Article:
I did get a chance to work with a System Integrator during this time and boy, they were poor. It was almost HelloWorld level of software development. They had been drained of all skills. I'm not sure if all the SIs got stuck in this trap but they were certainly losing out on contracts at this time.
System Integrators start turning up to the party
In 2018, all of a sudden the big System Integrators started showing up again. They got in through a few whispers here and there.
"We have bigger scale", "we can solve your resourcing problems". Their prime targets were a management that didn't quite understand what was going on (of which there were many).
Consultancies that popped up in the GDS era were now under price pressure from SIs. SIs started offering nearshoring and offshoring again. The contracts started moving back in that direction. The small contracting companies started disappearing.
DevOps, AWS, Kubernetes, Serverless started moving into the same place Oracle was in the mid-2000s. There is little thought given to what is appropriate or technically the most sound again.
"If AWS provides it, it must be the best" or something like that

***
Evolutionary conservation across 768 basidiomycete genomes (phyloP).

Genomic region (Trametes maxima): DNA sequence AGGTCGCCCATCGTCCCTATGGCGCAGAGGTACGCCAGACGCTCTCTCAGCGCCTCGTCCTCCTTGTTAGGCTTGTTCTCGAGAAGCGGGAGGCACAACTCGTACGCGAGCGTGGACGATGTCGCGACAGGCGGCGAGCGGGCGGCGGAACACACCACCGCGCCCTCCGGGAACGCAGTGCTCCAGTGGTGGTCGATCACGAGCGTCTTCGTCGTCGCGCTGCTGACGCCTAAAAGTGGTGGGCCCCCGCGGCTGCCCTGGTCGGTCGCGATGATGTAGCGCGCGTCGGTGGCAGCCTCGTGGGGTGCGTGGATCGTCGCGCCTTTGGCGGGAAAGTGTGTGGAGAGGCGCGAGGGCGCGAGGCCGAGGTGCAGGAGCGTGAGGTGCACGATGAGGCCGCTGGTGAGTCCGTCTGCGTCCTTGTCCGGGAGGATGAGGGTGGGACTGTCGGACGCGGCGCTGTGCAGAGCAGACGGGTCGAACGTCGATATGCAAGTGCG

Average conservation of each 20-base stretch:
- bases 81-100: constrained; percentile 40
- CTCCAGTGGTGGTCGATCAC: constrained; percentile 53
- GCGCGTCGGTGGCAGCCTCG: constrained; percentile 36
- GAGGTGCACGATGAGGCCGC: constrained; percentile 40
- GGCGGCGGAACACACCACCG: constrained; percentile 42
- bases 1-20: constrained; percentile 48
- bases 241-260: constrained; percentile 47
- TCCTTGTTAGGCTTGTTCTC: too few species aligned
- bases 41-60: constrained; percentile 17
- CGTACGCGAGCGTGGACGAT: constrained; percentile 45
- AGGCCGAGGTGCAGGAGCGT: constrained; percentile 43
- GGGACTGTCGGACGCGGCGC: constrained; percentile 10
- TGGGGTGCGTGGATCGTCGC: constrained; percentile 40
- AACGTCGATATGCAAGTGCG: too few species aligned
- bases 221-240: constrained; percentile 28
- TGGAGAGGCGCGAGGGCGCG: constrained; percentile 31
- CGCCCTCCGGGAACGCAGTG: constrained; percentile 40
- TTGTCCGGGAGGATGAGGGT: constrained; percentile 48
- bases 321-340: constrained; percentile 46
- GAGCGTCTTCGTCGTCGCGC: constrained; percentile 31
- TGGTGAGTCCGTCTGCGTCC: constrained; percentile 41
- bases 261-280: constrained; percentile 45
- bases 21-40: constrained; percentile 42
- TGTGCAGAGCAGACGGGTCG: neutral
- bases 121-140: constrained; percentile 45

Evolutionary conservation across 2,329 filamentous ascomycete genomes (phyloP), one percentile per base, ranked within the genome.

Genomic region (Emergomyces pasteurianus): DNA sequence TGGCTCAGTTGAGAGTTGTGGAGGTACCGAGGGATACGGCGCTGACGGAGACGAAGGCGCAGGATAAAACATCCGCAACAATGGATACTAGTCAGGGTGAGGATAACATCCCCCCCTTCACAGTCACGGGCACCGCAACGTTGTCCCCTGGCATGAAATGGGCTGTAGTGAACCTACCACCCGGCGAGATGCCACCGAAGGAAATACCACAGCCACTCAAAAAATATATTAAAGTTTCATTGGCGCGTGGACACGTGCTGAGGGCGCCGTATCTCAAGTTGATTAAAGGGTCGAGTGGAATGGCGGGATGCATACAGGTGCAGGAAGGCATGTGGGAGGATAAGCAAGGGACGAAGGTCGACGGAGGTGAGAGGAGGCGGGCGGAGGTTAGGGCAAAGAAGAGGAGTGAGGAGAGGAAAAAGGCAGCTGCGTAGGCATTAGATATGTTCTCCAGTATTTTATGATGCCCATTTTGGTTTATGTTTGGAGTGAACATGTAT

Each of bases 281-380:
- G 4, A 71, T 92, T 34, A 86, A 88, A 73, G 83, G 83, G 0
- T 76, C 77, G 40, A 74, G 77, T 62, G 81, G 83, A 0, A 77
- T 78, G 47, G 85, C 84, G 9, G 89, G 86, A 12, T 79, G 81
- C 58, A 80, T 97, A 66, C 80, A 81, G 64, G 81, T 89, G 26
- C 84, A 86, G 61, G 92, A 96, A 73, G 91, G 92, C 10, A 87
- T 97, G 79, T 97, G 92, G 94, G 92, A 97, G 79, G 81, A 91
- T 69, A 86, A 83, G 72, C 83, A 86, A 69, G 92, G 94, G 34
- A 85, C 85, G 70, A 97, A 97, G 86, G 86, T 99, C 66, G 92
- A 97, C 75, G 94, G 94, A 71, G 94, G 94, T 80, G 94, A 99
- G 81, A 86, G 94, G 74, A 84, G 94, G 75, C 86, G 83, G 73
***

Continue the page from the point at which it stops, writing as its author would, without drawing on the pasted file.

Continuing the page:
Devs and DevOps are back to throw them in/stack 'em high, bums on seat mode. Everything has to be a managed service whether it's suitable or not. Engineering quality is not really at the forefront anymore. Service support, cost, and stability trump all else.
The stable and chaotic eras
I wonder if this is a standard pattern for innovation. After a stable Oracle era in the mid-2000s, we had chaotic project failures towards the end of the first decade. This gave rise to a new stable era where Cloud and innovation formed the next stable era. Who knows what the next era for Government IT might be?
Perhaps someone will bring it all back on-prem and into monoliths?
Maybe AI will generate our next wave of innovation and generate the complex task management systems that require so much effort to build and maintain.
Maybe I'll be paying my tax in Doge to an HMRC DAO?
One thing I'm sure of, that chaotic eras are always the most fun for engineers.